Review: HTC Desire Eye for AT&T
HTC's selfie phone is an attractive, well-built Android handset that's easy to use. Thanks to the powerful 13-megapixel selfie cam, the Desire Eye is all about you. Here is Phone Scoop's full report.
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The Desire Eye is for people who love themselves. HTC is marketing it as a Selfie Phone, or a device meant for self portraits. If you're the type of person who thinks "But first I need to take a selfie" before doing anything, the Eye can be a trustworthy accomplice. Even if you're not that person, the Desire Eye is a worthwhile alternative to many of today's handsets.Body
The Desire Eye may bear HTC's mid-range branding, but that doesn't make it a mid-range device. Instead, it falls somewhere between mid-range and high-end. It trades the One M8's metal exterior for more colorful polycarbonate shell, which helps give the Eye its own personality. Where the One looks ready for a night on the town, the Desire Eye looks ready for a road trip full of adventure.
I'm pretty sure HTC could make a great-looking phone out of wet spaghetti. It doesn't seem to matter what material the company uses; be it aluminum or polycarbonate, HTC knows how to make attractive handsets that feel great to use. The Desire Eye is available in two color combinations that do a lot to make it stand out (AT&T is only selling the white/orange one). Most versions have a colored accent running around the outer edge. Rather than paint the accent colors on, HTC actually bonded two different solid-color plastics together to create a seamless look that should hold up well over time.
The Desire Eye is a big phone. It's bigger than the One (M8), for example. I can't say it's threatening any of today's true phablets, but it's a sizable device that sometimes requires two hands to operate. As much as I like how the Eye looks, the design leaves it with a blocky footprint. At 8.5 mm front-to-back, it's not overly thick, but the Eye is that same thickness all the way out to the corners. In other words, it's a slab and it feels like a slab when in your pocket. You'll be able to stuff it in there, but it'll be obvious. I'm quite pleased with the materials and quality of the Eye's manufacture. The plastics are solid and strong, and all the seams are fitted together tightly.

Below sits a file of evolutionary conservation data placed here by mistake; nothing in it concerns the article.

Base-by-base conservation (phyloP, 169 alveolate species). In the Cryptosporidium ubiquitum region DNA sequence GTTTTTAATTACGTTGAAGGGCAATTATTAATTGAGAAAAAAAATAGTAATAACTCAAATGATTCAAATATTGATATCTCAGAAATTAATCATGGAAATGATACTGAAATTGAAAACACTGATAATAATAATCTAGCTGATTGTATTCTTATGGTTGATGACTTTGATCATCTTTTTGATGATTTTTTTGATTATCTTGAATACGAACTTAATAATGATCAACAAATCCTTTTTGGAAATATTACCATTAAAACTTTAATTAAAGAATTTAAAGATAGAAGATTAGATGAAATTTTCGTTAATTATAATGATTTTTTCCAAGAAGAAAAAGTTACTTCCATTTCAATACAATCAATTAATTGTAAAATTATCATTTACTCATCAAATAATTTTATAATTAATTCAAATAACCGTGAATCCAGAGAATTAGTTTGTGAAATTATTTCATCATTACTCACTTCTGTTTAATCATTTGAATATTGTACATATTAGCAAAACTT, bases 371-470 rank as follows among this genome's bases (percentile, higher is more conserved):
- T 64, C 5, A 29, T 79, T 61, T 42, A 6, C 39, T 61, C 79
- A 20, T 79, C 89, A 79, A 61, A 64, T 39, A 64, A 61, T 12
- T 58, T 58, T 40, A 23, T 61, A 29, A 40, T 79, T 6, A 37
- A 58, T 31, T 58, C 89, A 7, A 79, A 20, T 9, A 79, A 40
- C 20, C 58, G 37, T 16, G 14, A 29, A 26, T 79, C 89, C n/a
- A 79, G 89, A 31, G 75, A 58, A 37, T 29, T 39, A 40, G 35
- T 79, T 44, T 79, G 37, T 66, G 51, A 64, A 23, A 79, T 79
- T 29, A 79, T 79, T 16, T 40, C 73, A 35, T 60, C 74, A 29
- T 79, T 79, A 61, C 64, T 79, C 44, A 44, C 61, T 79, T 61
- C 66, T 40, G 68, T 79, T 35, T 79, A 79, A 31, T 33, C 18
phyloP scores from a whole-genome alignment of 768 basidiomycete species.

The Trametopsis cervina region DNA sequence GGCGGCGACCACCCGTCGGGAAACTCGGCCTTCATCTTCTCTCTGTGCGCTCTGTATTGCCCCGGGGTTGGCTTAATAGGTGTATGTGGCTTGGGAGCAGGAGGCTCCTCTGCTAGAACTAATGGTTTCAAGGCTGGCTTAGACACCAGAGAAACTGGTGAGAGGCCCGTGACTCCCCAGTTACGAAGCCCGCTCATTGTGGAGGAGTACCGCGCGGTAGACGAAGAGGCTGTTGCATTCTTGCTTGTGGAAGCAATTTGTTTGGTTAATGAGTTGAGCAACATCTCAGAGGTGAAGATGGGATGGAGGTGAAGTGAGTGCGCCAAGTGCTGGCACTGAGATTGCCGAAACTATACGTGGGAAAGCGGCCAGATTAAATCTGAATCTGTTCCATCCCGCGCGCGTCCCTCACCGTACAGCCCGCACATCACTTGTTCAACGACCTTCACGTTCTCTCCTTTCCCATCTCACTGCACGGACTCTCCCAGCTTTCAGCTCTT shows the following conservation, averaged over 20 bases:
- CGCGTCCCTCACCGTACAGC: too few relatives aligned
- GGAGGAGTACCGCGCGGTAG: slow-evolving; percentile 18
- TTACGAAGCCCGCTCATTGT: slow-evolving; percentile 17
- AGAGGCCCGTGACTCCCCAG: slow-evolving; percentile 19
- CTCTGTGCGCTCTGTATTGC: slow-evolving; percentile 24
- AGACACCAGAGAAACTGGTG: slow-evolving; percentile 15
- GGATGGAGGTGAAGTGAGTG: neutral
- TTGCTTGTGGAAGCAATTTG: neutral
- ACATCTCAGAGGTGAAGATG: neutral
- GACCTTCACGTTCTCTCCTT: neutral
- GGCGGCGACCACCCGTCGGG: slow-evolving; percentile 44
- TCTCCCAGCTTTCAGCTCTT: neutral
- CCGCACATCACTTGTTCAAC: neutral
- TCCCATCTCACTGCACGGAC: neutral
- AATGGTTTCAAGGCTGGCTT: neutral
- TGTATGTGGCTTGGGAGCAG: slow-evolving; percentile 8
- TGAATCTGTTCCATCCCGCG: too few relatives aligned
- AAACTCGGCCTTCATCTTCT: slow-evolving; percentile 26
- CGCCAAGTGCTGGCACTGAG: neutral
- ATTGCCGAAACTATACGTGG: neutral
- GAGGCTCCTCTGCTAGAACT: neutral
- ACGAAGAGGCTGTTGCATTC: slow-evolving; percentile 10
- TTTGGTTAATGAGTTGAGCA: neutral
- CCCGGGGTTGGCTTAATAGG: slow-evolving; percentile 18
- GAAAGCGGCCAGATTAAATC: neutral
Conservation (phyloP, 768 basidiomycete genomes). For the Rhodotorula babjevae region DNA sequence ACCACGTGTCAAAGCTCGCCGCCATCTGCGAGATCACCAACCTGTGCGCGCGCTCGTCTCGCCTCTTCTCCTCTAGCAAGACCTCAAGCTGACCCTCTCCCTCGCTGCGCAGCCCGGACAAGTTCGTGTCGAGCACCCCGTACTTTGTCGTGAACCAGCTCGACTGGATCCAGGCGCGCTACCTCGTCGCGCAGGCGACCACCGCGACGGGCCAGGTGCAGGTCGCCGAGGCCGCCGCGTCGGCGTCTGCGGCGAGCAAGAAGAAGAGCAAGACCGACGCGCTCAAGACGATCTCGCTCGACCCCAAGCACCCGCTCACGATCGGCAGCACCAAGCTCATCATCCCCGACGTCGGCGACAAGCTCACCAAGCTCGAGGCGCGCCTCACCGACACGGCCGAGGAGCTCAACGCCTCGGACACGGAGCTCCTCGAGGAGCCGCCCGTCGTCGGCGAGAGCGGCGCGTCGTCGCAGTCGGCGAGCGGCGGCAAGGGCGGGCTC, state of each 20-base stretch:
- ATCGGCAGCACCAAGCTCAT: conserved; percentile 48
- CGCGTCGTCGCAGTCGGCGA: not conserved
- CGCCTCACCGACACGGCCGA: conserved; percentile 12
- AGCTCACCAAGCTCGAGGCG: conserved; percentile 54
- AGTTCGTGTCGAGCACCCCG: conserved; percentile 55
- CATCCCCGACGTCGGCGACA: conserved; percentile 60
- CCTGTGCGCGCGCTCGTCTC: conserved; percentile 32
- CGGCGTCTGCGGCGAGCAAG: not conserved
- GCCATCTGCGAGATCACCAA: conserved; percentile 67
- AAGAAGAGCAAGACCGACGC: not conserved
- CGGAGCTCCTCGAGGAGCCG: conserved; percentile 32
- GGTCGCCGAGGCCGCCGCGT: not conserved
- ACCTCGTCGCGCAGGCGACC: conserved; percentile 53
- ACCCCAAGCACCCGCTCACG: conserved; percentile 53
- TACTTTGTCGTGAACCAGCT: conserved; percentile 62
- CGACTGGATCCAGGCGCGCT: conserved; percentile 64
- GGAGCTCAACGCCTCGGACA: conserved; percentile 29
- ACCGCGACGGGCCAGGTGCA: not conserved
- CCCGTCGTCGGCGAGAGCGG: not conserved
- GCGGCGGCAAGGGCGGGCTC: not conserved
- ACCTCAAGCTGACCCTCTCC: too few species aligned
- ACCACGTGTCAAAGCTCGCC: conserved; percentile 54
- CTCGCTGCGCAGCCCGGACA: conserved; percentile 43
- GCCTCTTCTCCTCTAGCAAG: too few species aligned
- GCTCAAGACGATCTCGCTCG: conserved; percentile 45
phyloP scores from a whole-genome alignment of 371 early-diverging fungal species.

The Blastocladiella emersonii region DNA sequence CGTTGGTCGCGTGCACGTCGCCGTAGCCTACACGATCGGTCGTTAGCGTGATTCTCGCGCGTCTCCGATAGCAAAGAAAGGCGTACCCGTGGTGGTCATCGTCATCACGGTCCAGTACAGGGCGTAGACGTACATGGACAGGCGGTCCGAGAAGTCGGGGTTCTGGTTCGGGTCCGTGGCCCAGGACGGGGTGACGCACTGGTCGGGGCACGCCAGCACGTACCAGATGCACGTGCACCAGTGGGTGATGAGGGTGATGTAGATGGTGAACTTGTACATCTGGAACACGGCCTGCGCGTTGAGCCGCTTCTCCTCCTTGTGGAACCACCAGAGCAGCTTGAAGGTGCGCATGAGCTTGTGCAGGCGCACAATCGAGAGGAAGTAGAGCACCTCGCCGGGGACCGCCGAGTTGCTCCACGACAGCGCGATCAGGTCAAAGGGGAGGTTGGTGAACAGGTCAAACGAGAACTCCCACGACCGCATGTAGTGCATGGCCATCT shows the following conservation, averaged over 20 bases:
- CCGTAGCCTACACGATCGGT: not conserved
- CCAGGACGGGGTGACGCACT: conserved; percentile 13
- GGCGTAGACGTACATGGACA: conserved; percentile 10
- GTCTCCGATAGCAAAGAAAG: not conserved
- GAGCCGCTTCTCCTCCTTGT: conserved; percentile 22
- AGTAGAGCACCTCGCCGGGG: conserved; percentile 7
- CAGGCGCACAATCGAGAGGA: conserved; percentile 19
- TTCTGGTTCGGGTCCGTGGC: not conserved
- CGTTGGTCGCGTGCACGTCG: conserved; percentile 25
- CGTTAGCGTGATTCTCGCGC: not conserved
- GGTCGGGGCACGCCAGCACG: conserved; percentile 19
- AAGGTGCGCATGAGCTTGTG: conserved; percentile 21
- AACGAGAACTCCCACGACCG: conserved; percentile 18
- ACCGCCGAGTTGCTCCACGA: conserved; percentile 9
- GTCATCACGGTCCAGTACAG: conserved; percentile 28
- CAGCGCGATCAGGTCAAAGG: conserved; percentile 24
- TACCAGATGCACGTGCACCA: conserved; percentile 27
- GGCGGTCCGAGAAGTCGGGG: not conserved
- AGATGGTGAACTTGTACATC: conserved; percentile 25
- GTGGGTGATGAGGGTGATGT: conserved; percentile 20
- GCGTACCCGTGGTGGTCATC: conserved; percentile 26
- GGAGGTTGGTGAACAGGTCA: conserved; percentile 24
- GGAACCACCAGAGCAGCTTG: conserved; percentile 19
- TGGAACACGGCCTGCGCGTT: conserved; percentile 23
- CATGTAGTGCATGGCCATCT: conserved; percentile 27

It's called the Eye in part because of the high-quality user-facing camera. The camera module is enormous and pretty much stares you in the face every time you pick up the Eye. The two-tone LED flash and sensors are positioned next to the camera. The large lens more or less takes up all the space between the top of the display and the edge of the phone. If you've already scanned the Desire Eye's spec sheet, you know it includes HTC's BoomSound speakers. They're cleverly hidden in thin slits above and below the display glass. You can easily find these slits with your thumbnail, but it's not overly obvious when you slide the meat of your thumb across the gap. As is common to HTC devices, the 5.2-inch screen is swimming in more bezel than I care to see. I wish HTC could get around this particular design trait. There are no buttons on front, as the Desire Eye uses on-screen controls.
At first glance, you might think the left side of the phone holds two large buttons. These are actually trays holding and protecting the memory and SIM card slots. The trays take some work to retrieve because they're sealed against water ingress. The Desire Eye is waterproof. The good news is you can leave your SIM card ejector tool at home as the trays can only be retrieved with your thumb. The stereo headphone jack is on top and the microUSB port is on the bottom. Neither of these has a hatch, but they're still water-safe.
All of the other controls are placed on the right edge of the phone. The volume toggle is closest to the top. It's rather crummy. The profile is slim, and the travel and feedback are mushy. The screen lock button, positioned in the middle, has a great profile and much more satisfying travel and feedback. The Eye even has a dedicated camera button, located close to the bottom corner of the phone. It's a two-stage key and the stages are very subtle. It's often hard to feel the first stage at all. I also wish the button's profile were a bit better.
Like many of HTC's high-end phones, the Desire Eye does not have a removeable battery. The back is sealed up tight, so there's no swapping power cells. I think this is more than offset by the Eye's water resistance. It can sit in up to a meter of water for 30 minutes without worry. I held it under running water and dunked it in the sink and it's still working just fine. (Probably worth pointing out that HTC says not to actually use the phone when it is under water). This feature is really meant to help protect the phone against accidental soakings.
The hardware isn't perfect, but the Desire Eye offers a lot to like.
Hands On with the HTC Desire EYE
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